Unable to play video. HTML5 is not supported! Content loading… Our lives and habits are being tracked. Every time we tap in a Google search, every time we click “Like” on Facebook and every time we make an Amazon purchase, we are giving away information about ourselves: our thoughts, our preferences, our behaviors. We are providing data that can be packaged up and sold to companies, which then use that data to try to modify our behavior and steer us toward buying their products and services. Harvard Business School professor Shoshana Zuboff calls it the commodification of human data. In the information era we live in, she explains in her new book, “The Age Of Surveillance Capitalism,” we are the marketable product. It’s a terrifying idea. In an interview with HuffPost, Zuboff talks about how this new world is not just a threat to our privacy, but — as it starts to shape our actions — to our democracy itself: So, what is surveillance capitalism? It’s important to know that in many ways, surveillance capitalism differs dramatically from other forms of capitalism over the last couple of centuries. Capitalism is claiming things that live outside the marketplace, bringing them […]
So, what is surveillance capitalism?
It’s important to know that in many ways, surveillance capitalism differs dramatically from other forms of capitalism over the last couple of centuries. Capitalism is claiming things that live outside the marketplace, bringing them into the market and turning them into what people call “commodities,” things that can be sold and purchased.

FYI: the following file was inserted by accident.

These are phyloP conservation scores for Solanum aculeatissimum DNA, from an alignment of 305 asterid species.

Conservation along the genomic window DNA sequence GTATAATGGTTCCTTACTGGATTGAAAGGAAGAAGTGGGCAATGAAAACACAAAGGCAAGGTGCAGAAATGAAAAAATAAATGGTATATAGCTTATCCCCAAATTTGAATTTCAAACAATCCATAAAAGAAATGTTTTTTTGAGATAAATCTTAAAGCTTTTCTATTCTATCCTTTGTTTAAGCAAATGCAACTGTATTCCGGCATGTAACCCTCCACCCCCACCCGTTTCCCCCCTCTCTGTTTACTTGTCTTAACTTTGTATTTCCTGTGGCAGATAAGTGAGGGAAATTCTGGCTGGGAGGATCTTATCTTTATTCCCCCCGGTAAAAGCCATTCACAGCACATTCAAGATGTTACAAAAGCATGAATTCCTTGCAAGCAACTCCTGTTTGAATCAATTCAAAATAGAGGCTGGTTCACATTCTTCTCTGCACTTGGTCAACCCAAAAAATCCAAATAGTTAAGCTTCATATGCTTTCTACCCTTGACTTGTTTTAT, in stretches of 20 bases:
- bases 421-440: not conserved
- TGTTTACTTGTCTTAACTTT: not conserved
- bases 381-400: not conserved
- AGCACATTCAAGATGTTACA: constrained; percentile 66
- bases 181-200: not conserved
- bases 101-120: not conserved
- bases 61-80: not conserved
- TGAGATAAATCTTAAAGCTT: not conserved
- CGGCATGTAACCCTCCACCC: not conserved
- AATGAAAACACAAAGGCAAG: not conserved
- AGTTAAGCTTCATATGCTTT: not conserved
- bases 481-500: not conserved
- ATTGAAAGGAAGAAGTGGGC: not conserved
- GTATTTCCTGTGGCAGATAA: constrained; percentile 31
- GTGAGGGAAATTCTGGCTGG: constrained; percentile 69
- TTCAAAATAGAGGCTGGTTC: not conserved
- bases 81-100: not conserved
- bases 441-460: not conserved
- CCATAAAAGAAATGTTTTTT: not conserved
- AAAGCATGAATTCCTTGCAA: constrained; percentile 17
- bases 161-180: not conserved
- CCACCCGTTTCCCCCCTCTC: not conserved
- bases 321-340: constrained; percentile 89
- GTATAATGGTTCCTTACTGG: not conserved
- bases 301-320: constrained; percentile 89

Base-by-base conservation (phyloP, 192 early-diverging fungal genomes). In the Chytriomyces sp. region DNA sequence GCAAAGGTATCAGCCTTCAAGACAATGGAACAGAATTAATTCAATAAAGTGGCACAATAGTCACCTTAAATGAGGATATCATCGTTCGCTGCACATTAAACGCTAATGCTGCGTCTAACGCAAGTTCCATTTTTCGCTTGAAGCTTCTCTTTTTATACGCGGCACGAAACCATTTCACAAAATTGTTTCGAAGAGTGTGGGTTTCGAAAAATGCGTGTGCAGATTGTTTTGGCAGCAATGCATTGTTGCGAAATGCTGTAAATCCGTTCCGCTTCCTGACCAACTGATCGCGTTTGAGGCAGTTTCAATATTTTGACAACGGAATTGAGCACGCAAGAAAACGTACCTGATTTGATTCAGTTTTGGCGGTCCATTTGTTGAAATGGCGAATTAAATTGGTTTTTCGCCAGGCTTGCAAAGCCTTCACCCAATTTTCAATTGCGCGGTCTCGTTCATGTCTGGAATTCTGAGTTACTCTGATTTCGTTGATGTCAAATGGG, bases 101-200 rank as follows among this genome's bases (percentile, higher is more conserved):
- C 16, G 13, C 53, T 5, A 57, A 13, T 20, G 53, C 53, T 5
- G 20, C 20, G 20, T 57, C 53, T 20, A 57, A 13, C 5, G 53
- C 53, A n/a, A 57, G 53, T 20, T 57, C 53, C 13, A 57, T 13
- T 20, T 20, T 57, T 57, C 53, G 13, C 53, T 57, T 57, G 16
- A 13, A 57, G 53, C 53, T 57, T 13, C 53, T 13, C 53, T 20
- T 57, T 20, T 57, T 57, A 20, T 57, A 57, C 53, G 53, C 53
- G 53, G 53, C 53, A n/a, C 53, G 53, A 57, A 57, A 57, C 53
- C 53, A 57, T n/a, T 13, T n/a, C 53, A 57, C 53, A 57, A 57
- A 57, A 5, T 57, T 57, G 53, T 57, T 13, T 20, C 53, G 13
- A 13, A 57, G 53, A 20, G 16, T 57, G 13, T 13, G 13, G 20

Industrial capitalism, which dominated the late 18th, 19th and 20th centuries, famously claimed nature. The trees and the forests and the rivers — these are entities that have a life of their own. Industrial capitalism brought nature into the market dynamic, and nature was reborn. It was called “land,” and it was called “real estate.” That allowed it to be sold and purchased and become the source of profit.
Surveillance capitalism proceeds according to this pattern, but with a dark and unexpected twist. So unexpected, in fact, that it’s taken us quite a while to catch on to what they’ve actually done. Surveillance capitalism claims private human experience for the market dynamic.
It says that private human experience is now a source of free, raw material — just like harvesting wheat or collecting ore from a mountain side. [We are] a source of free, raw material that can be processed into data, and those data can be computed and sold and purchased and owned.
That sequence has created the largest, wealthiest and most powerful companies — like Google, Facebook, Microsoft and Amazon — that the world has ever known. All of that begins with the unilateral declaration that private human experience is ours for the taking.
Those predictions are not to improve our lives, but rather they’re sold to business customers who have a business interest in knowing what we will do next — because that raises the certainty that they have about how to successfully sell us things or how to reward and punish us in real time in order to get us to behave in a way that serves their bottom line.